How to achieve scientific literacy


Learning a language is applying its rules (the syntax) to create context. This is literacy, the communication of a message. In science this requires the use of mathematics by which we represent relations between objects. We have to learn this unique language to get at the core of scientific knowledge. Mathematics, or the quantitative description of relationships, includes the manipulation of symbols, which are the basic elements of language, be it the language of everyday life or the language of science. To write (to manipulate symbols)  is to explain a statement within a given context which we perceive as important. To calculate means to express a relation of values. But while numbers express the magnitude of a relation, the meaning of the relation is founded on an understanding of the exactness and validity of the calculation. To put it simple; using a calculator or computer results in impressive numbers, yet these numbers can be completely meaningless when using the wrong 'program' to do our calculation, adopting the wrong assumptions, or misunderstanding the accuracy the numbers are supposed to convey.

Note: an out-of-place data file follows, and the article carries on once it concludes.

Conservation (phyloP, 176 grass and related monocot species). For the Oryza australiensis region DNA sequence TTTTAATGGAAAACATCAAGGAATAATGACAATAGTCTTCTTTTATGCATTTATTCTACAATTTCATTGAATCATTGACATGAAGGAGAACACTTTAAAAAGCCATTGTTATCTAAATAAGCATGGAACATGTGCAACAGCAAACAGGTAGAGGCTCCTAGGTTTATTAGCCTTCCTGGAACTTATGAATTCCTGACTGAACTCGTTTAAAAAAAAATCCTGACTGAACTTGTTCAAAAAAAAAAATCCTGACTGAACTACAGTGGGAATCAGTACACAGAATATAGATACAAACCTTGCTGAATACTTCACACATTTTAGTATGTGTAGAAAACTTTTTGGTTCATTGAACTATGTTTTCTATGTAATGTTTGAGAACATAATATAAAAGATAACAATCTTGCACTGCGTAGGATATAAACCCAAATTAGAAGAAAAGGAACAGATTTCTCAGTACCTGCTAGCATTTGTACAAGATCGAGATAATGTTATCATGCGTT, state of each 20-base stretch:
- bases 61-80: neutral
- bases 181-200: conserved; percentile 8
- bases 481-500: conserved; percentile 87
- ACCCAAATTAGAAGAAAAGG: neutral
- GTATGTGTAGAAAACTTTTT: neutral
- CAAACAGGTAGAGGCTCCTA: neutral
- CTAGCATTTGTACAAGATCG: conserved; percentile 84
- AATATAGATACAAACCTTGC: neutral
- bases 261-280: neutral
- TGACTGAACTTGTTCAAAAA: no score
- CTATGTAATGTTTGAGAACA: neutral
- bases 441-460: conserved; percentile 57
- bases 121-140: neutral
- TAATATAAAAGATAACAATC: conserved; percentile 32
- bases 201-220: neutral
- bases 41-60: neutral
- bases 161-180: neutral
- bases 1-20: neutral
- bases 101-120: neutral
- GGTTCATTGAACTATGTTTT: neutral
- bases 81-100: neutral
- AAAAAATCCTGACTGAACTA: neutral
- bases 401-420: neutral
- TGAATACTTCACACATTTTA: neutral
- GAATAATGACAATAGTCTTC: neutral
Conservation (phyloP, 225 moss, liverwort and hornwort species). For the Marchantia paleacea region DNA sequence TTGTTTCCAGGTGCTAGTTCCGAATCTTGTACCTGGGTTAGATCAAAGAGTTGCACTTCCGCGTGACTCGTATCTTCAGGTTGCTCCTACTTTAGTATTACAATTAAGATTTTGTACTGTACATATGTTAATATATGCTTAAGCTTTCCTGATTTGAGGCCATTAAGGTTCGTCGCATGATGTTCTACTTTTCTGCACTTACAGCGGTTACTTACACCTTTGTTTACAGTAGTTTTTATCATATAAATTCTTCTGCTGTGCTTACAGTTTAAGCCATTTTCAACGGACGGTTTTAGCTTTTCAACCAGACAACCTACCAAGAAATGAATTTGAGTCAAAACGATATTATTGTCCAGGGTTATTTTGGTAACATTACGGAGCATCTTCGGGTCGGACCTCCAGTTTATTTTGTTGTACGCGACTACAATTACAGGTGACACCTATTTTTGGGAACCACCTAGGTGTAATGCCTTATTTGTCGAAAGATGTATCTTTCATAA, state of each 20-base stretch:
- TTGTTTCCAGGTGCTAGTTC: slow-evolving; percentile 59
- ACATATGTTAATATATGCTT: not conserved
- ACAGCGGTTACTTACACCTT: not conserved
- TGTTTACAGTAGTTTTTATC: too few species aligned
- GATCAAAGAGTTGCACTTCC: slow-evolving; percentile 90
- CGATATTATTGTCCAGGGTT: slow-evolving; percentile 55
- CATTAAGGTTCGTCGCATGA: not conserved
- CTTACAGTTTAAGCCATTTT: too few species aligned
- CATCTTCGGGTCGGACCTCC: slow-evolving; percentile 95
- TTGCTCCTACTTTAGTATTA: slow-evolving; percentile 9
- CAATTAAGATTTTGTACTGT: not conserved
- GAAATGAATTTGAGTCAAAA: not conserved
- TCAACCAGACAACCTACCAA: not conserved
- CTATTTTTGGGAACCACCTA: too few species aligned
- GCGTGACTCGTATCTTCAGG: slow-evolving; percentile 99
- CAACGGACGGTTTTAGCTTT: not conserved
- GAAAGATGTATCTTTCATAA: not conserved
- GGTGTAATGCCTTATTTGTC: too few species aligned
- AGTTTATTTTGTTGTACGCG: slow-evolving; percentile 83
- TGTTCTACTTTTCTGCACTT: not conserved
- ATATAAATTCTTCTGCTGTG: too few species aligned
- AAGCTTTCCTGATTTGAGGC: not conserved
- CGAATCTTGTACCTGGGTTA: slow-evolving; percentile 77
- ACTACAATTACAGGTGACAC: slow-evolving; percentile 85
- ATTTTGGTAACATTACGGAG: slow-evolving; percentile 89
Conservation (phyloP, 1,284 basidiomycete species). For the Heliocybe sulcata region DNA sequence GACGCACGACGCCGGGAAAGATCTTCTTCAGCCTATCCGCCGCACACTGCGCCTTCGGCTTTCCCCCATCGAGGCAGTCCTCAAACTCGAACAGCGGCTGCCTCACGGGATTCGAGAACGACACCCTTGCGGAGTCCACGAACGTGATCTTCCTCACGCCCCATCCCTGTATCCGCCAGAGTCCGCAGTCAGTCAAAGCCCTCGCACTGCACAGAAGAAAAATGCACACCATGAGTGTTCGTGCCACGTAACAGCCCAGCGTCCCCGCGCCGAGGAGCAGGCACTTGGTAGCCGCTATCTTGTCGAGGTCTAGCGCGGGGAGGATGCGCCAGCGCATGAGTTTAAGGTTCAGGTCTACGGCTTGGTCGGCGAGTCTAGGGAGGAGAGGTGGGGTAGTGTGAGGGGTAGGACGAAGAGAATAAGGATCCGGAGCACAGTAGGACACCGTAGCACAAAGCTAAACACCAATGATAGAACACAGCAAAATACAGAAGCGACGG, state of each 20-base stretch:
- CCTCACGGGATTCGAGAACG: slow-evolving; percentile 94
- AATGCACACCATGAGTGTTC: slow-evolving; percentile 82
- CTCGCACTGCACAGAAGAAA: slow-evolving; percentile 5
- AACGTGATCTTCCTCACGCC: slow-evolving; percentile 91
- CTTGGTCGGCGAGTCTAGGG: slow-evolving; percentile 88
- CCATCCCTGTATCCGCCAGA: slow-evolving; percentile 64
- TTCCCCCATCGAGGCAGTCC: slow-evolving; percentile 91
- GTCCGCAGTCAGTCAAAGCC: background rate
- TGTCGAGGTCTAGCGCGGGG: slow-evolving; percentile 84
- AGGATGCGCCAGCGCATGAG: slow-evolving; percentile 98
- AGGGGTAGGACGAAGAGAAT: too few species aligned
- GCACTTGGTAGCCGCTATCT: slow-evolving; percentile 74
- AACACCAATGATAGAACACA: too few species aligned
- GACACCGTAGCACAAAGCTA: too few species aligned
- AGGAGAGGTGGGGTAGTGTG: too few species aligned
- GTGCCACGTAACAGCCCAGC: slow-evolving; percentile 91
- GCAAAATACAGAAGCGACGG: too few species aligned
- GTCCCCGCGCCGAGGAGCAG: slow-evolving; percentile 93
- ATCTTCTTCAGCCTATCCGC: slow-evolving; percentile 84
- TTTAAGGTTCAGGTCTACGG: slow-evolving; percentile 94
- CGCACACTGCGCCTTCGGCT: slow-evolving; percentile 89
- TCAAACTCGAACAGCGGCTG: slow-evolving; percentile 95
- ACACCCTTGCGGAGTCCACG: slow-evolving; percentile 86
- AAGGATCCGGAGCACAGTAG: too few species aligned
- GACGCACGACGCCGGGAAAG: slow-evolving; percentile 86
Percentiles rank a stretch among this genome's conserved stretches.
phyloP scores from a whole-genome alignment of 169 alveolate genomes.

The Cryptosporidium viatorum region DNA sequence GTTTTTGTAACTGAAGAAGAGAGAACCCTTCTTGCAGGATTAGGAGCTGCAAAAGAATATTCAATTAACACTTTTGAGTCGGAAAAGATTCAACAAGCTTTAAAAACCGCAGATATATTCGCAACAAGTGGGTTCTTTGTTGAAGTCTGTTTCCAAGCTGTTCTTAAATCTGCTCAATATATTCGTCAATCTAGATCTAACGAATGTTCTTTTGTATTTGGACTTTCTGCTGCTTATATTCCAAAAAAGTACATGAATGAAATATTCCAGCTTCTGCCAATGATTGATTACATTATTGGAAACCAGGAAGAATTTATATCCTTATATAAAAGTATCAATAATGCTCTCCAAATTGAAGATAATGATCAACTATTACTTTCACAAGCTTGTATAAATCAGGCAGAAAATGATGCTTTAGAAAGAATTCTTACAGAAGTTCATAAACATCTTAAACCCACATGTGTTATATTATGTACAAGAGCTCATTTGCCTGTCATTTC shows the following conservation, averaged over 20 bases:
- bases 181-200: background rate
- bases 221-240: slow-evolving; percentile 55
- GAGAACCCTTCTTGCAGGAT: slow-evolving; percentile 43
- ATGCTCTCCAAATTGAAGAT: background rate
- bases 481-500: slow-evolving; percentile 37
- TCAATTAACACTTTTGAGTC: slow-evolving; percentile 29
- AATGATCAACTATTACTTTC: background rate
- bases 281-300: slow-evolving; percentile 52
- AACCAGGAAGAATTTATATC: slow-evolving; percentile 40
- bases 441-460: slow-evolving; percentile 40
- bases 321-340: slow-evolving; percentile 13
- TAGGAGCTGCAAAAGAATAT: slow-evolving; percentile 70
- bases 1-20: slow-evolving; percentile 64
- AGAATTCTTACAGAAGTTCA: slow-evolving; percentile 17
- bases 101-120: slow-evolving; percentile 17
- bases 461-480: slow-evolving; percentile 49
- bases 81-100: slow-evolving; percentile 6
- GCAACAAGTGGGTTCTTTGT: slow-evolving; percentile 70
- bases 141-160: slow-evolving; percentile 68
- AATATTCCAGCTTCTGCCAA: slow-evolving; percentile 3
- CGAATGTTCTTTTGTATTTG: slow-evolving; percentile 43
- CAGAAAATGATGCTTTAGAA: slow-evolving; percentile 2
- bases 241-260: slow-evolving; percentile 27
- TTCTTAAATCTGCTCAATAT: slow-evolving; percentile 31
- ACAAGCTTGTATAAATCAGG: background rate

Finally, practice is the bread and butter of science. Practicing means to not just read and understand the logic of factual knowledge ('it makes sense') but to work with your hands, read with your senses, and think with your brain. Practice means to perform an experiment, to develop the logic of a proof, to deduce the origin of a mathematical formula. Practice also means to read, read, and read some more and get the full notion of scientific knowledge, information, and facts. With all its fascination, logic, and inconsistencies.

All education needs some measure of success. Thus, teaching and learning are continuously applied in the real world, but more importantly, tested as we go along and become educated. There is an economic premium in education because it prepares us for a professional life where we are part of manufacturing, inventing, buying and selling. A modern society demands quite a bit form its citizens in understanding and complying with its rules but also enjoying a level of unprecedented convenience thanks to modern technology in communication, health, work and leisure.


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